Have you noticed that child that seems different from the others? You may not be able to put your finger on why but they may not speak, process information, walk or crawl like their peers. They may seem a bit younger than their stated age. We often rely on the old saying that “children all develop differently and at their own pace”. Experts also tell parents “You shouldn’t compare your children with each other. They’re all different”. One famous psychologist suggested that each time a new child is born into a family it changes how the family functions, and how children develop.
However, as a psychologist working with children and families, I found the most difficult thing to share with parents was that their child had a developmental problem that might impact them for the rest of their lives. When the seriousness of the message sunk in, two questions would often be asked: How will this impact their lives? And, why didn’t anyone tell me something earlier?
Thankfully, there is a program called “Child Find” which is designed to help identify vulnerable children in our communities and provide services to families (at no cost). The child find teams are often composed of public health professionals, special educators, physicians, psychologists, speech pathologists, and educational administrators. The Federal Individual with Disabilities Education Act (IDEA) requires school districts (who often work with public health departments and social service agencies) to search out and evaluate young children who might be in need of special education services.
Child find teams are designed to support families and provide services to children with impairments and delays. These children can be identified to the team by any community member. However, these referrals often come from day care workers, physicians, ministers, babysitters and family members. The referrals don’t have to be of a specific condition but often lead to the team contacting the parents and conducting a thorough developmental evaluation of the child.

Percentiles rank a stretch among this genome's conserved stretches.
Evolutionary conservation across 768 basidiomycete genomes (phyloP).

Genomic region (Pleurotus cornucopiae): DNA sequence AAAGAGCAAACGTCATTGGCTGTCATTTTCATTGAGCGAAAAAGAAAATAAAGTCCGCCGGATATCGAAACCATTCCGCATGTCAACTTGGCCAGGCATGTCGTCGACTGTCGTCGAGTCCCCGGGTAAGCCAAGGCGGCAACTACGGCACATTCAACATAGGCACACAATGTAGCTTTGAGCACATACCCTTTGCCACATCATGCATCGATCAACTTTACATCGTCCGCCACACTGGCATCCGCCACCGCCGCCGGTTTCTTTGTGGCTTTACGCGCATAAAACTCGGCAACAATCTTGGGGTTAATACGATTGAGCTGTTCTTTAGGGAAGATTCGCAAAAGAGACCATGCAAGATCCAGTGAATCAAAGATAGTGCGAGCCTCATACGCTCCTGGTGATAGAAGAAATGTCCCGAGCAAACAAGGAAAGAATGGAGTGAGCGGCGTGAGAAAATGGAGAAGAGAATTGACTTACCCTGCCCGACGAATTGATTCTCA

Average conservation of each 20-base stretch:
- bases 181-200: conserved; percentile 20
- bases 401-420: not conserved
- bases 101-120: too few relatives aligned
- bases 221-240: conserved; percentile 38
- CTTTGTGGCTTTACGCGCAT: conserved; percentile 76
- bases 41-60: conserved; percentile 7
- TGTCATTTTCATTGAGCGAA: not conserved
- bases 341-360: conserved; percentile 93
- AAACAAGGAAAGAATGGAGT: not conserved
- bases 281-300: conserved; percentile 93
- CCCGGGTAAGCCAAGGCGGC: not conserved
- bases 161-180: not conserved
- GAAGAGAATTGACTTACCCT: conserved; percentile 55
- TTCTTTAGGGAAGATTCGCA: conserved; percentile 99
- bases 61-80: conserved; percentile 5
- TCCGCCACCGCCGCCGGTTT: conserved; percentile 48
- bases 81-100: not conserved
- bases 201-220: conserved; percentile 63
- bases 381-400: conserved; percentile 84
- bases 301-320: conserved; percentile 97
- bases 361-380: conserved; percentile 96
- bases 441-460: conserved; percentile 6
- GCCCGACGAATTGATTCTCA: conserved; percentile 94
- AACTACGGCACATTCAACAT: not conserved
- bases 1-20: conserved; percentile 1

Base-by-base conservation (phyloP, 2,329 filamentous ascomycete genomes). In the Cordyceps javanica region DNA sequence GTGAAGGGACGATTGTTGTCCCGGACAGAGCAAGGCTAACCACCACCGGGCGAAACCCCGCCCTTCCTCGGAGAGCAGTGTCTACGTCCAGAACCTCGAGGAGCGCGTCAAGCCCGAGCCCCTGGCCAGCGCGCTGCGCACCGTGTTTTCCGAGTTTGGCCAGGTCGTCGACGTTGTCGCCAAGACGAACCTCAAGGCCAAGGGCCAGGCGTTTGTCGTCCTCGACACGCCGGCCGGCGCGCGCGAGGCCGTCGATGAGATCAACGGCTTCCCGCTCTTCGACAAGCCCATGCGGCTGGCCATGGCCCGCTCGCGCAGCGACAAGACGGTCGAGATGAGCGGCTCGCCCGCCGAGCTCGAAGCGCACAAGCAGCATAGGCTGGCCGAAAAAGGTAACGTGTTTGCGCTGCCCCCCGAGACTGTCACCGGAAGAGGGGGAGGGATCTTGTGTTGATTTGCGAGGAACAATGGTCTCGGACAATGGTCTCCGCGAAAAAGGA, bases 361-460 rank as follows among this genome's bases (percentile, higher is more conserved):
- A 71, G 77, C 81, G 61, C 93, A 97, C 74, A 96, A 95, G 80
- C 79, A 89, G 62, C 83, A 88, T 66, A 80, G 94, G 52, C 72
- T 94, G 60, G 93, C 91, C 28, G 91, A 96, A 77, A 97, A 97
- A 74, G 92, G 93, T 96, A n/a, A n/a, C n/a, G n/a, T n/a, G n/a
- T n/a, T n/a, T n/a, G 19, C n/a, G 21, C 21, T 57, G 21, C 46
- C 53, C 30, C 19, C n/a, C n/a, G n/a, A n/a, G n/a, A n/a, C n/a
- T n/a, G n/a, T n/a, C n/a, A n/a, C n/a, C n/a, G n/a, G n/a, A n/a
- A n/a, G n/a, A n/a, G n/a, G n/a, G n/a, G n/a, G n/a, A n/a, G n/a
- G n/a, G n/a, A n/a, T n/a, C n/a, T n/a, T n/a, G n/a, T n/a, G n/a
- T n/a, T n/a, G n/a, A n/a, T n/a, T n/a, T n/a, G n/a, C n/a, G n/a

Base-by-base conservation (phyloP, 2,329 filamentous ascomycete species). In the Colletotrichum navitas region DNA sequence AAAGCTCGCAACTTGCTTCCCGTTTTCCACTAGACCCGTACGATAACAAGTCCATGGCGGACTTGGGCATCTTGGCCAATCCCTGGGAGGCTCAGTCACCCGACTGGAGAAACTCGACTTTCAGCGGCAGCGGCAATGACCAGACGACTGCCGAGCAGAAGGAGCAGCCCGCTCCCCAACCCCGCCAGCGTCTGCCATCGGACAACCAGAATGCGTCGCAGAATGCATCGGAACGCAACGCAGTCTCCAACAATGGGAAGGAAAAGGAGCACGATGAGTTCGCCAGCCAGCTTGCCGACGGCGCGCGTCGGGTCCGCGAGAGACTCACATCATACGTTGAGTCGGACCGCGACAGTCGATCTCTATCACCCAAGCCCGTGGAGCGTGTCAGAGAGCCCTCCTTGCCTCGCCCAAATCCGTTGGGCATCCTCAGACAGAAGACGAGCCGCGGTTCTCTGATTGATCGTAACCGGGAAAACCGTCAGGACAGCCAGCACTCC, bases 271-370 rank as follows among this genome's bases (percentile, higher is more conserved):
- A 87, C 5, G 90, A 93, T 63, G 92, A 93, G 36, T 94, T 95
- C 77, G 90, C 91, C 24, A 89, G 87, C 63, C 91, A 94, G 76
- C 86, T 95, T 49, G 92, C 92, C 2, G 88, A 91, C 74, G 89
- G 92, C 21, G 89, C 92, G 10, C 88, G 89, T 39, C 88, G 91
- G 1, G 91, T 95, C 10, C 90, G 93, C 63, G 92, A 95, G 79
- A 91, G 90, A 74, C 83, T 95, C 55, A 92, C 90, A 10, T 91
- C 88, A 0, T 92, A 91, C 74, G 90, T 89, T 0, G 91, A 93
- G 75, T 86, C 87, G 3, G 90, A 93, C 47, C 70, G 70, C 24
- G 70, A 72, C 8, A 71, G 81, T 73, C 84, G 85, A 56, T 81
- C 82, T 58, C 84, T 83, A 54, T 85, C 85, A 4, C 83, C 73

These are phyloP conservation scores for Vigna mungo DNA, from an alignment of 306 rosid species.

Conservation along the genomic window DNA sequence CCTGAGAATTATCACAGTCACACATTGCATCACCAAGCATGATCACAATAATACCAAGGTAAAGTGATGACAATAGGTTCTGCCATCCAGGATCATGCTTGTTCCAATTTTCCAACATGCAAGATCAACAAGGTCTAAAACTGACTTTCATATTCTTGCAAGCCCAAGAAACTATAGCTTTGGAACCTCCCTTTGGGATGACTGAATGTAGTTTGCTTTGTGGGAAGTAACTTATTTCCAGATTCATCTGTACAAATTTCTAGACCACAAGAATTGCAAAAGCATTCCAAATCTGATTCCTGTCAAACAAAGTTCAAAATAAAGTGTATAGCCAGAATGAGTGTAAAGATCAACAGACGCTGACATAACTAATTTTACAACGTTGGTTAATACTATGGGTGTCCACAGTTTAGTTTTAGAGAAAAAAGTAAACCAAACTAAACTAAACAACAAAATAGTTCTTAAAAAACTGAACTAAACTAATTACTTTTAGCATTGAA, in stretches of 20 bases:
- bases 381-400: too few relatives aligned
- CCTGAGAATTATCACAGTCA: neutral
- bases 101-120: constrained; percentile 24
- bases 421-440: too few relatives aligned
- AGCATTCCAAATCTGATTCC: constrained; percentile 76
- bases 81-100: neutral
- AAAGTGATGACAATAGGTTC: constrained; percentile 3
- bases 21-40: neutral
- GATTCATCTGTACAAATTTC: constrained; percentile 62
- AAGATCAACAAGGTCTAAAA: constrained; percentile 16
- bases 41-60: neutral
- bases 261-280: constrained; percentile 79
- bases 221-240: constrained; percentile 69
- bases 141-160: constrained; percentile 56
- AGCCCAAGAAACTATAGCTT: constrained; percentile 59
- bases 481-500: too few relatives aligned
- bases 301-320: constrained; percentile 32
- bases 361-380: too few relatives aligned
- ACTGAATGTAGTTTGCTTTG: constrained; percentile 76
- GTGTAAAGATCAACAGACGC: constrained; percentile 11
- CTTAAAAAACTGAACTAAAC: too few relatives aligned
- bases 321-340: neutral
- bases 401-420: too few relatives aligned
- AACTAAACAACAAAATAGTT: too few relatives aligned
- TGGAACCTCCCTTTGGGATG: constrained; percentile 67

The key task of the child find team is to identify the area and severity of the child’s difficulties as soon as possible. Problems can be biological, associated with birth defects, or sensory problems (hearing, vision, motor skills). For example, some babies do not turn when their name is called, or roll over or grasp for their mother’s hand. These are all possible signs of sensory problems. One parent found that her son had a disability when her one-year-old child was more mobile and played with toys more than her 3-year-old son. Through the work of the child find teams many children with disabilities ranging from Autism to heart disease, have been identified and provided supportive services.
The importance of the child find team cannot be underestimated. Educators and medical professionals have found that early intervention has dramatic impacts on the lives of children. Some children with early delays are able to improve and perform at the level of same-aged peers by the time they reach elementary school. Other children learn ways of functioning that compensate for the deficits (for example sign language for hearing impaired children).
Consequently, if you know of an infant or child who may be experiencing some developmental or functional problems. Find a sensitive way to speak to the parents and then make a referral to a child find team at the nearest school system.
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[This information is provided for informational purposes. Each state has slightly different rules and therefore presented information is based on general special education and federal laws. This should not be considered as a provision of specific legal advice.]